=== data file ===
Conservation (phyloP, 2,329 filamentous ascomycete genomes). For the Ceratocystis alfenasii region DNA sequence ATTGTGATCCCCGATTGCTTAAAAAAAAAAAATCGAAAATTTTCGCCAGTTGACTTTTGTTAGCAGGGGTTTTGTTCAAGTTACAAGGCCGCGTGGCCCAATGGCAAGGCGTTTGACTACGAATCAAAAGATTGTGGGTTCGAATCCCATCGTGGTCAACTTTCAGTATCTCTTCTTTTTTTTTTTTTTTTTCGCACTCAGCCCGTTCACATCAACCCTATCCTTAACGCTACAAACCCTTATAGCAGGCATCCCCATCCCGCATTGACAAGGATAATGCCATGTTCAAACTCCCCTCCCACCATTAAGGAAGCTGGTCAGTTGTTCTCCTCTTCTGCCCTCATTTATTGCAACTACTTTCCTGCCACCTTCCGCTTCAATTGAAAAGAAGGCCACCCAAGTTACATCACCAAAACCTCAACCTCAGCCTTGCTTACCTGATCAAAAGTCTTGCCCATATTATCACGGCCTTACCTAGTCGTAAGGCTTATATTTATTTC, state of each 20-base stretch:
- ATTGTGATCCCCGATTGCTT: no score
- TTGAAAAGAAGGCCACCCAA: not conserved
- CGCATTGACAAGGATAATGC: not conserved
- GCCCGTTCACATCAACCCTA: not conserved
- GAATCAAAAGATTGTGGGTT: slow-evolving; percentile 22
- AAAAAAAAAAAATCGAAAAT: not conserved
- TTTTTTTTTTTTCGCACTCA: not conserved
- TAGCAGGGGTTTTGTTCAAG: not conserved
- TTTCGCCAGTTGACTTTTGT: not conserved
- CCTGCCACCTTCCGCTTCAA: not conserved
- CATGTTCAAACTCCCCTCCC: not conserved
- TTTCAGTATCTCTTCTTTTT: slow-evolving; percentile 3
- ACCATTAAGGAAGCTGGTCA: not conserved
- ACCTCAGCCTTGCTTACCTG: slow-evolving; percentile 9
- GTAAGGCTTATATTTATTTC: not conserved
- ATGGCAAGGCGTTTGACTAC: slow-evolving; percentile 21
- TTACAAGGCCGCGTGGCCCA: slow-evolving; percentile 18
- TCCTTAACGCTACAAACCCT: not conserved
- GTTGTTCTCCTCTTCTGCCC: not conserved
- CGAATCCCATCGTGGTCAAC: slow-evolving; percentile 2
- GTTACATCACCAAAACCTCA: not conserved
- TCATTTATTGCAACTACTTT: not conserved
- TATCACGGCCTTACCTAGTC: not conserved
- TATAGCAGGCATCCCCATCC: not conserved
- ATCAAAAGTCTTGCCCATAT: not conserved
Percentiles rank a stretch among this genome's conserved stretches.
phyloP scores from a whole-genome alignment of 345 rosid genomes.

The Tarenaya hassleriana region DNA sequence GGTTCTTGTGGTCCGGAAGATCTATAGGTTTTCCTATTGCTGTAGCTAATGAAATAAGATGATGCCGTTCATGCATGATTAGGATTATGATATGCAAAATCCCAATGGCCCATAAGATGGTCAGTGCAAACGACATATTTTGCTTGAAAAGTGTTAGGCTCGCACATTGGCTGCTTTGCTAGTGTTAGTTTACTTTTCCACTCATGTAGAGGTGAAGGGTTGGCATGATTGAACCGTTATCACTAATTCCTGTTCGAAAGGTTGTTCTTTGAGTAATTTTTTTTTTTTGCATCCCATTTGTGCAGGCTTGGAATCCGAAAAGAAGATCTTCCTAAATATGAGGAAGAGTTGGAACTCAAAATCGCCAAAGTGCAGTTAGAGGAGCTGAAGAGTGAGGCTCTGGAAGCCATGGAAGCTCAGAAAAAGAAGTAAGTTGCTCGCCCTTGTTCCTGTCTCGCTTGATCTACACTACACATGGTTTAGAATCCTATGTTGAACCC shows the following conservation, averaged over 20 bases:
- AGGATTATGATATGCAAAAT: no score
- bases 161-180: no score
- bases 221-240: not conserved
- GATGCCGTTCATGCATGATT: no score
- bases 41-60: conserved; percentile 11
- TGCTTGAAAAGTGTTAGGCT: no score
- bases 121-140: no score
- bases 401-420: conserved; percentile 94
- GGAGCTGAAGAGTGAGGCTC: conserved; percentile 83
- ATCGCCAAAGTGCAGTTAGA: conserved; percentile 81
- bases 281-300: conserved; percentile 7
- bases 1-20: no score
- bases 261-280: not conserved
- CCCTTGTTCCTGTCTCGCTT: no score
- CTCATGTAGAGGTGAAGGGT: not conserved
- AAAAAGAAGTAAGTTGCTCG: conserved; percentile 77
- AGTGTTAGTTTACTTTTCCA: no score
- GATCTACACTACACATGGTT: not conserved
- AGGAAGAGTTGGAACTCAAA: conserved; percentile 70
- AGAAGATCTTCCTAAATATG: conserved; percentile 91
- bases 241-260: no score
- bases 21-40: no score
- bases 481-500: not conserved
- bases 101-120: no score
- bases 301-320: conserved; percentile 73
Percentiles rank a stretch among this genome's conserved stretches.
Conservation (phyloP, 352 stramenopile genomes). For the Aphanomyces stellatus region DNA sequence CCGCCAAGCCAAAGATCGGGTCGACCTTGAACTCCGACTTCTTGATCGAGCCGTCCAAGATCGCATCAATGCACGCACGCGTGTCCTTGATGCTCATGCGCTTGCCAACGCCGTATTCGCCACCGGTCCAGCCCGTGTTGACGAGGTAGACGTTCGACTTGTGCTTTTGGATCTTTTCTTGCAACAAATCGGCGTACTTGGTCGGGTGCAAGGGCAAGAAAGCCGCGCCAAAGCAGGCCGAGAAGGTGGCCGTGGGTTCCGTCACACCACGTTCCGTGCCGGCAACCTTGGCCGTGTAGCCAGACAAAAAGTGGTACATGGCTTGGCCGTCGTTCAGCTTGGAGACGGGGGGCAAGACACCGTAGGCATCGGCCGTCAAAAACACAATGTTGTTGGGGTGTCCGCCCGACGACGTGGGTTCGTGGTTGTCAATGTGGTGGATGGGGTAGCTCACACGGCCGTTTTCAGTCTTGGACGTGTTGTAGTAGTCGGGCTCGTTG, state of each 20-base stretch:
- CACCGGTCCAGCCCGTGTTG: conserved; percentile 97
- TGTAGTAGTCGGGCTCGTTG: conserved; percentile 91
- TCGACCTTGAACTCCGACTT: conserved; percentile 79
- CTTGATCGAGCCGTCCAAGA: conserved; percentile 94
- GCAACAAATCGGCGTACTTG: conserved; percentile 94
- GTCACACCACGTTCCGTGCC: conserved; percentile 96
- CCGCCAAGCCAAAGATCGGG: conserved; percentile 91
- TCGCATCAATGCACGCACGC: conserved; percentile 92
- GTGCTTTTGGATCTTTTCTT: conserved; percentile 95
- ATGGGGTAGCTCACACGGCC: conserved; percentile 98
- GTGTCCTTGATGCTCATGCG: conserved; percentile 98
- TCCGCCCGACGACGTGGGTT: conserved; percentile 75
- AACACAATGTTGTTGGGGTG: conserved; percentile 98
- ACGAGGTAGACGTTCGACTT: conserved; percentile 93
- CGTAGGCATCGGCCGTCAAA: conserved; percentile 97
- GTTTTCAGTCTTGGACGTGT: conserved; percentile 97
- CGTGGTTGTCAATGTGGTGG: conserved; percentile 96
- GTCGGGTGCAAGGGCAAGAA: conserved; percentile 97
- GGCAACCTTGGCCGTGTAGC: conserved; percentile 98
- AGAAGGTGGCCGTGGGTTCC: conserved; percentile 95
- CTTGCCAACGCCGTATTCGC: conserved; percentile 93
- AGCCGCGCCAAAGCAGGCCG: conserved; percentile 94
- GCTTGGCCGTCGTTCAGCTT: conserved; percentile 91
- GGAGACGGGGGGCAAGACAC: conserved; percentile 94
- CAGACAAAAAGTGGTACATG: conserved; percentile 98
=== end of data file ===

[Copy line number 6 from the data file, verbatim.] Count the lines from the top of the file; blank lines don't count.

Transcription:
- GAATCAAAAGATTGTGGGTT: slow-evolving; percentile 22